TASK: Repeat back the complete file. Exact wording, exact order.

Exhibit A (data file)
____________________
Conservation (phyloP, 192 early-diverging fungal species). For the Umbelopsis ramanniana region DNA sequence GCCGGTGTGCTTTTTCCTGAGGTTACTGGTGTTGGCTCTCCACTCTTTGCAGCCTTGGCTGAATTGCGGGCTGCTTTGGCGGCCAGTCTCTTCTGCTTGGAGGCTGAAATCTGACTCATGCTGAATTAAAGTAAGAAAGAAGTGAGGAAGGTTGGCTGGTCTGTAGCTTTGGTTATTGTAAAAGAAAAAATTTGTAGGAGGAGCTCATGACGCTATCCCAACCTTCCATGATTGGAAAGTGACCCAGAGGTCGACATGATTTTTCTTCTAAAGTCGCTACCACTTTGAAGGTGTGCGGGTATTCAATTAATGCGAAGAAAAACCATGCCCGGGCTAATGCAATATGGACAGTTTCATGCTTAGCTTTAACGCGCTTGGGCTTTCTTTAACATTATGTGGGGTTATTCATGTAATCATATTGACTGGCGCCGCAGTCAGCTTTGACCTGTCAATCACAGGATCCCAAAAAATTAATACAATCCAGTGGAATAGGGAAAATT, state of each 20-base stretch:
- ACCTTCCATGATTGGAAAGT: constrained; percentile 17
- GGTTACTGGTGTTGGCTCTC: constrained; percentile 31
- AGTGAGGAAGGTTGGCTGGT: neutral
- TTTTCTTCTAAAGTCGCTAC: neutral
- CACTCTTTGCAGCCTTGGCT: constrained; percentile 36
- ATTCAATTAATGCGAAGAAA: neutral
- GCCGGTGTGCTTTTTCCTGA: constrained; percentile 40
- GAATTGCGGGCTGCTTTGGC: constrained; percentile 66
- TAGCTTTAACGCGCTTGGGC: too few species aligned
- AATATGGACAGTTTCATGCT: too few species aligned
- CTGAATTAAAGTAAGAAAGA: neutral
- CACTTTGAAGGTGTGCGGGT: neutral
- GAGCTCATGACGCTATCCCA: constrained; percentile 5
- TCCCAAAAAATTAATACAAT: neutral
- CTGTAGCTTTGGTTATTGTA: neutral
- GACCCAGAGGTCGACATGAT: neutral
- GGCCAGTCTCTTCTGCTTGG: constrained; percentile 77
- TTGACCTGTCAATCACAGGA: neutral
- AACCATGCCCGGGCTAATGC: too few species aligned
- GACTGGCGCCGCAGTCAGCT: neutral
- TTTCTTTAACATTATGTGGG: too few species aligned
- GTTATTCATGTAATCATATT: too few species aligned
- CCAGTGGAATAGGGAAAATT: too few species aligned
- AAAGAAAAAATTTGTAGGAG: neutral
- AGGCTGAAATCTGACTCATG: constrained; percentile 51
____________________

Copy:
Conservation (phyloP, 192 early-diverging fungal species). For the Umbelopsis ramanniana region DNA sequence GCCGGTGTGCTTTTTCCTGAGGTTACTGGTGTTGGCTCTCCACTCTTTGCAGCCTTGGCTGAATTGCGGGCTGCTTTGGCGGCCAGTCTCTTCTGCTTGGAGGCTGAAATCTGACTCATGCTGAATTAAAGTAAGAAAGAAGTGAGGAAGGTTGGCTGGTCTGTAGCTTTGGTTATTGTAAAAGAAAAAATTTGTAGGAGGAGCTCATGACGCTATCCCAACCTTCCATGATTGGAAAGTGACCCAGAGGTCGACATGATTTTTCTTCTAAAGTCGCTACCACTTTGAAGGTGTGCGGGTATTCAATTAATGCGAAGAAAAACCATGCCCGGGCTAATGCAATATGGACAGTTTCATGCTTAGCTTTAACGCGCTTGGGCTTTCTTTAACATTATGTGGGGTTATTCATGTAATCATATTGACTGGCGCCGCAGTCAGCTTTGACCTGTCAATCACAGGATCCCAAAAAATTAATACAATCCAGTGGAATAGGGAAAATT, state of each 20-base stretch:
- ACCTTCCATGATTGGAAAGT: constrained; percentile 17
- GGTTACTGGTGTTGGCTCTC: constrained; percentile 31
- AGTGAGGAAGGTTGGCTGGT: neutral
- TTTTCTTCTAAAGTCGCTAC: neutral
- CACTCTTTGCAGCCTTGGCT: constrained; percentile 36
- ATTCAATTAATGCGAAGAAA: neutral
- GCCGGTGTGCTTTTTCCTGA: constrained; percentile 40
- GAATTGCGGGCTGCTTTGGC: constrained; percentile 66
- TAGCTTTAACGCGCTTGGGC: too few species aligned
- AATATGGACAGTTTCATGCT: too few species aligned
- CTGAATTAAAGTAAGAAAGA: neutral
- CACTTTGAAGGTGTGCGGGT: neutral
- GAGCTCATGACGCTATCCCA: constrained; percentile 5
- TCCCAAAAAATTAATACAAT: neutral
- CTGTAGCTTTGGTTATTGTA: neutral
- GACCCAGAGGTCGACATGAT: neutral
- GGCCAGTCTCTTCTGCTTGG: constrained; percentile 77
- TTGACCTGTCAATCACAGGA: neutral
- AACCATGCCCGGGCTAATGC: too few species aligned
- GACTGGCGCCGCAGTCAGCT: neutral
- TTTCTTTAACATTATGTGGG: too few species aligned
- GTTATTCATGTAATCATATT: too few species aligned
- CCAGTGGAATAGGGAAAATT: too few species aligned
- AAAGAAAAAATTTGTAGGAG: neutral
- AGGCTGAAATCTGACTCATG: constrained; percentile 51